If your BMW 2002 fuel gauge becomes erratic or finally reads completely “E” (all the way down below the red), chances are the tank sending unit (fuel probe) has failed. The replacement/repair cost can easily exceed $5100 if performed at a BMW repair facility.

Experience with my 1971 BMW 2002 has shown on two different occasions over a seven-and-one-half-year period, that the probe can be easily repaired to last many more miles and save lots of money. The defect is usually a break of the resistor wire in the probe at one of the two solder connections.

Caution: if you attempt to replace or repair the fuel probe make sure all smoking or spark producing material is kept away from the work area during the maintenance process.

  1. Gain access to the fuel tank by removing the right-side trunk floorboard. If an ohmmeter is available, check continuity between the two fuel probe wire connections. It should read somewhere between 0-75 ohms depending on the fuel remaining in the tank with the wires disconnected. If open, proceed to step 2. You have a defective fuel sending unit.
  2. Remove and cap fuel hose from the sending unit. Remove the two wires (remembering the hookup), if not previously done.
  3. Turn fuel probe top approximately 1/8 of a turn counterclockwise (tap with large screwdriver and hammer) and slowly lift probe out of tank to allow possible draining. Save rubber “O” ring for later reinstallation. Temporarily cover the open fuel tank with a clean rag to prevent contamination.
  4. Remove mesh filter from bottom of probe. It pries out. Unscrew small nut on bottom and remove outer aluminum casing.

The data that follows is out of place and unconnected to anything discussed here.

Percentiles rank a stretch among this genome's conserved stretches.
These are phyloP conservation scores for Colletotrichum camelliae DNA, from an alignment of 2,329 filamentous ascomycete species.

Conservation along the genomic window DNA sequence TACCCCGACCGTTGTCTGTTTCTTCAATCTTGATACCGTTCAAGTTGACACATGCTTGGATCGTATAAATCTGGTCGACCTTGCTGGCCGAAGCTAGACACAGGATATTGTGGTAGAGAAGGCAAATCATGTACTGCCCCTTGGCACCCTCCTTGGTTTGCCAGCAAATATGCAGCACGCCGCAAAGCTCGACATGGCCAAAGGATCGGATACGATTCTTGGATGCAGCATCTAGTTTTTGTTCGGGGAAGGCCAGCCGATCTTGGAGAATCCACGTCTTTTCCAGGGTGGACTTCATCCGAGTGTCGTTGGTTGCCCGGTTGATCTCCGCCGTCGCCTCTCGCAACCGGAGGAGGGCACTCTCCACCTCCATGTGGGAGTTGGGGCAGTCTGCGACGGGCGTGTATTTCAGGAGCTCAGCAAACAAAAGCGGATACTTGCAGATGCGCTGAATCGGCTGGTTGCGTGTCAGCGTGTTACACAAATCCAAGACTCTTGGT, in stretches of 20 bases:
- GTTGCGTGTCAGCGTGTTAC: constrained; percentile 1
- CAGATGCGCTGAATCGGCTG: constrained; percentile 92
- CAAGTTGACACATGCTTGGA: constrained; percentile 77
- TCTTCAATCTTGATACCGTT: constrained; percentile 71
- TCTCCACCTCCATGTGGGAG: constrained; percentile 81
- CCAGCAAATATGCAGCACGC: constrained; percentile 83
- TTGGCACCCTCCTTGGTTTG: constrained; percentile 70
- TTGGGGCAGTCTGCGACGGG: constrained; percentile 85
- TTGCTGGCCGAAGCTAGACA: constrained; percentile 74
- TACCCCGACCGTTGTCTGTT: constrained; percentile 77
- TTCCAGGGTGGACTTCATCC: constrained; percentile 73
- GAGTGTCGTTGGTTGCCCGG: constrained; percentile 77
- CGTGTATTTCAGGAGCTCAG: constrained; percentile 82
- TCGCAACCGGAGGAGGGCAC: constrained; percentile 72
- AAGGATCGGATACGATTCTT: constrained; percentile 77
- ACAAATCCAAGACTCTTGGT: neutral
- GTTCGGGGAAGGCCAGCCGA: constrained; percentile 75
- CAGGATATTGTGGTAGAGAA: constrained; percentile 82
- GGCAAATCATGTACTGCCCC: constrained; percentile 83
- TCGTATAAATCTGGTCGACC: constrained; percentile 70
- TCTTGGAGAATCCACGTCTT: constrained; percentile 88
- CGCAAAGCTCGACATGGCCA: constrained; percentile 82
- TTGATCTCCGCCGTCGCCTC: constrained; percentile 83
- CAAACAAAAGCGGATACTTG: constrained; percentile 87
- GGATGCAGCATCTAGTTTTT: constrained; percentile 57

5. This allows visual inspection of the probe interior. You can see the float assembly, the end piece spreader/tensioning device and the actual resistor-type wire which is as fine as a human hair. The wire should be taut from one contact to the other running parallel along the center post and over the end piece tensioning device. It forms a loop along which the float slides up and down, varying the resistance with different fuel levels. If the float is all the way down you read maximum resistance: 75 ohms (fuel tank indication = RED/EMPTY). Float all the way up: minimum resistance, tank is full.
  6. If the wire is in fact broken at one of the solder connections, unscrew the small nut from the center post holding the wire spreader/tensioning device. Remove it and the float assembly.
  7. Repair and resolder wire to the proper connection, insuring that there are no kinks in the fine wire. Reinstall float mechanism and insure the newly repaired wire runs properly on both sides thru the float contacts. Gently keep wire loop taut during re-assembly to prevent kinking. Reattach plastic end piece spreader/tensioning device and secure with small nut. Pull wire carefully over the plastic end piece spreader/tensioning device and insure that it lies in the proper groove and does not touch the center post.
  8. Reinstall outer aluminum casing and secure with nut. Reinsert bottom probe mesh-type filter and slide rubber “O” ring over the probe.
  9. Reinstall probe into the fuel tank, with hose spout pointing toward the one o’clock position. It should take approximately 1/8 turn clockwise. Attach hose and wires. Clean up work area prior to check-out (residue fuel).
  10. Install trunk floorboard.

Author: Menko D. Christoph